Pakistan must leverage limited options effectively to foster sustained economic growth: experts

February 21, 2024

Amir Khan

In the face of escalating economic challenges, Pakistan is confronted with an urgent mandate shaped by the intertwining crises of climate change, flood-induced poverty and mounting debt distress. Talking to WealthPK, Rafiullah Kakar, a member of the development projects committee at the Ministry of Planning, Development and Special Initiatives, said that the nation was caught in a cycle of sluggish economic growth, further hindered by an extended period of double-digit policy rates, constraining domestic production, exports and revenue generation. He mentioned that the situation was further complicated by acute debt distress and soaring inflation. "These issues are fuelled by global supply disruptions and intensified by geopolitical tensions in Ukraine and the Middle East." "In light of these challenges, the new government faces a critical juncture where limited options must be leveraged effectively. The foremost economic imperative is the activation of a coordinated monetary and fiscal strategy, striking a balance between aggregate demand management and supply-side interventions in collaboration with the State Bank of Pakistan (SBP)," he pointed out. 

He recommended a comprehensive policy approach, including a planned reduction in policy rates, market governance initiatives to combat over-profiteering and hoarding, and a robust network of storage facilities. "This dual approach aims to stimulate the supply side, mitigate inflation, and foster economic growth." Additionally, Rafiullah said the government should prioritise the establishment of a price control commission, drawing inspiration from successful models such as China's "dual-price" policy to identify key economic sectors for domestic production and exports. "This commission would ensure price support subsidies to maintain stability in essential commodities, positively impacting the overall economy." Meanwhile, speaking to WealthPK, Dr Muhammad Afzal, Economic Advisory Council member at the Planning Commission, said to address fiscal challenges and create space for climate-related initiatives, the government should form a 'trilateral ministerial commission' comprising finance, foreign affairs and economic affairs.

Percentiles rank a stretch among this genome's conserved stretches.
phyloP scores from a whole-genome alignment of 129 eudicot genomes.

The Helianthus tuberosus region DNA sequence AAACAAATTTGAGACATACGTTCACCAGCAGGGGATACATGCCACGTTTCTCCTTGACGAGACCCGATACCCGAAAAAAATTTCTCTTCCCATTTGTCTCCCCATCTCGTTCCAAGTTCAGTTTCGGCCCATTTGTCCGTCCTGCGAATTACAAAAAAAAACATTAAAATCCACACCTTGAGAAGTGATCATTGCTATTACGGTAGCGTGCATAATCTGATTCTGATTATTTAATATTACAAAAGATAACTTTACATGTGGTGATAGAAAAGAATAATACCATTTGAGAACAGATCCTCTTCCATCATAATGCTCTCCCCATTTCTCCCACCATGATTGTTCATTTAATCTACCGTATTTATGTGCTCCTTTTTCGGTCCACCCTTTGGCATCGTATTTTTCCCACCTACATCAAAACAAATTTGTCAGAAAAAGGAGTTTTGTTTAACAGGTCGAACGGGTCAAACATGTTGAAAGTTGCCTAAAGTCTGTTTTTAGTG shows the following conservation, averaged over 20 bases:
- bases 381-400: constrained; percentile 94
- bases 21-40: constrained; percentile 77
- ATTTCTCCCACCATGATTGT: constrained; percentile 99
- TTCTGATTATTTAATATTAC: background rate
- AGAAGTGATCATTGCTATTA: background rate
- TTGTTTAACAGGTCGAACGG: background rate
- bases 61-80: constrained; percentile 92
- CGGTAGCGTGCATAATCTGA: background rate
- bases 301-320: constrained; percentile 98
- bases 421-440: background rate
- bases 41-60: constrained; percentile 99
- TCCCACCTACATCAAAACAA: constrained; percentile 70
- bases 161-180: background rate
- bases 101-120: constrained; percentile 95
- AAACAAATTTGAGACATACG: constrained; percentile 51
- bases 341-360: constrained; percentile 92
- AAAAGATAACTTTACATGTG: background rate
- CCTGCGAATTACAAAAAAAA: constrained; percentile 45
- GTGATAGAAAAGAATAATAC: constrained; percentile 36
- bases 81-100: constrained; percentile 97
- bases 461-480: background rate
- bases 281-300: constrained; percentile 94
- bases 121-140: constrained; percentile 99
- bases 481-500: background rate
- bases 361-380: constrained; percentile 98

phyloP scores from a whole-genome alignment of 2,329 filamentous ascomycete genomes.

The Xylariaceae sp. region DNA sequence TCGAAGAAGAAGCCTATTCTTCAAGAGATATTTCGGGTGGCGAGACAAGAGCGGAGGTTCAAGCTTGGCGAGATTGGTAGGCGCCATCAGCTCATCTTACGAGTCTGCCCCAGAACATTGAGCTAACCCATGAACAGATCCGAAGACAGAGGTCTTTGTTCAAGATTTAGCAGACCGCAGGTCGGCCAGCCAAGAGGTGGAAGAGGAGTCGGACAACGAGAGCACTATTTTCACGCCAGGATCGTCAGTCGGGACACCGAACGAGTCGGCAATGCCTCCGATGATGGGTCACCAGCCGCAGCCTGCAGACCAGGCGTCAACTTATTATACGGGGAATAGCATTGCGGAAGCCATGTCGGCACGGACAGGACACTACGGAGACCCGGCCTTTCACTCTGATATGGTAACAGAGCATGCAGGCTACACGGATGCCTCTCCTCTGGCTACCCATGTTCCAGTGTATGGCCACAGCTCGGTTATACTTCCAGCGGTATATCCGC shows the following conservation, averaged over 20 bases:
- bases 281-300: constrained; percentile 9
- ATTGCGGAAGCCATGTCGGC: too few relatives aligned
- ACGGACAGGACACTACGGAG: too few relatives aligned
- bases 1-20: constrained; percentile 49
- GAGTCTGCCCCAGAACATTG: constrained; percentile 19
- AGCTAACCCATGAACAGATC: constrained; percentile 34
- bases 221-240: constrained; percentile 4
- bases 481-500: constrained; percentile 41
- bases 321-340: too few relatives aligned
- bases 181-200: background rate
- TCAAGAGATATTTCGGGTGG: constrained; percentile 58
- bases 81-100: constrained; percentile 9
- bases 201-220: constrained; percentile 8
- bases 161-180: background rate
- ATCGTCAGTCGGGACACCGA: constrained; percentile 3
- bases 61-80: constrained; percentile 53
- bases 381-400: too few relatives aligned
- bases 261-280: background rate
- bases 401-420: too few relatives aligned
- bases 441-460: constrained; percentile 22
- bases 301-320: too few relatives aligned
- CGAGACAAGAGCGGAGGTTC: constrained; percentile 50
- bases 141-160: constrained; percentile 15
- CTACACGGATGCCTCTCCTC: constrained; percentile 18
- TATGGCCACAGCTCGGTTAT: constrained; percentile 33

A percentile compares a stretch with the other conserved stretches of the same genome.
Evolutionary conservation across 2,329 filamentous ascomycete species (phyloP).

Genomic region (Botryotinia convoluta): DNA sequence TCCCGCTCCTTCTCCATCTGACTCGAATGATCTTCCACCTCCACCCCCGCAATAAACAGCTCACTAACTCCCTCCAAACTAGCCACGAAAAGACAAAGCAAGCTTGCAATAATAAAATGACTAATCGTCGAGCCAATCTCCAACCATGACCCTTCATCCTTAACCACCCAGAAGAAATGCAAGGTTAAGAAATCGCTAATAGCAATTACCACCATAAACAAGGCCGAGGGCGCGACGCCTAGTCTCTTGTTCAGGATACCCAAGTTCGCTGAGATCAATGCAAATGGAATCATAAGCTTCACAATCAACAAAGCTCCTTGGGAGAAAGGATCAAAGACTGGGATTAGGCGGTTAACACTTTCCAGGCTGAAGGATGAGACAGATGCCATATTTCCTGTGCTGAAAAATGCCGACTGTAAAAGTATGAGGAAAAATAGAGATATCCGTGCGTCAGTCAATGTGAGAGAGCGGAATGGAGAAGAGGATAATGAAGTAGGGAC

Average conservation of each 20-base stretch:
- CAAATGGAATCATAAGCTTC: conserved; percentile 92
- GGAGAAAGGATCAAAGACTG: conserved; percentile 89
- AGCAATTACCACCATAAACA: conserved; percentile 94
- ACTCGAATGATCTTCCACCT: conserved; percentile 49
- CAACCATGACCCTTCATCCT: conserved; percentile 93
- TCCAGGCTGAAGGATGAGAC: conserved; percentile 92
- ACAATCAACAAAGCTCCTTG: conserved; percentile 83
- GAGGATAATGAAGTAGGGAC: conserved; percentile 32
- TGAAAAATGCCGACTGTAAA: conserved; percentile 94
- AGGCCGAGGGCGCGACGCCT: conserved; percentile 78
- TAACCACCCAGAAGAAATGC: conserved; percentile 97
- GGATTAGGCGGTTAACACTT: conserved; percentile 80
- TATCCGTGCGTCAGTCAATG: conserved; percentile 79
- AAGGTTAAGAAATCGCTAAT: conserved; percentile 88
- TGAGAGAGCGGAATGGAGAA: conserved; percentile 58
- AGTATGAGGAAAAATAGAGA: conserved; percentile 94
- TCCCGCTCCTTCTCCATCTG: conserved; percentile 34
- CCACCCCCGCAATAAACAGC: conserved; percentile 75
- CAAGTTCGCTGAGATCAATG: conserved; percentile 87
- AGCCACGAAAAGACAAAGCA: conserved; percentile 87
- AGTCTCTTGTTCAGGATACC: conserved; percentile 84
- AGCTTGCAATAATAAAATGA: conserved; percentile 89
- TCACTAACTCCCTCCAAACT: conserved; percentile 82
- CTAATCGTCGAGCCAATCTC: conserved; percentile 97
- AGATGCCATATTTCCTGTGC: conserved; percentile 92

"This commission would work towards negotiating an extended fund facility (EFF) programme with the IMF, emphasising non-austerity, counter-cyclical economic planning." He further said that the commission would engage with development partners to secure essential climate change support, including debt reprofiling efforts and increased financial assistance. He highlighted that the proposed "trilateral ministerial commission" would have to seek to shift the focus of the IMF programme from pro-cyclical austerity to a more sustainable, counter-cyclical approach, emphasising social safety nets and cost-of-living reductions. "A comprehensive financing plan and external debt reprofiling/restructuring would be pivotal components of this negotiation." Dr Afzal remarked that the new government must navigate a complex economic landscape by implementing a multifaceted strategy that balances monetary and fiscal measures, establishes effective price controls, and secures both IMF and development partners' support for sustainable economic growth amidst climate crisis and debt distress.

inpCredit: INP-WealthPk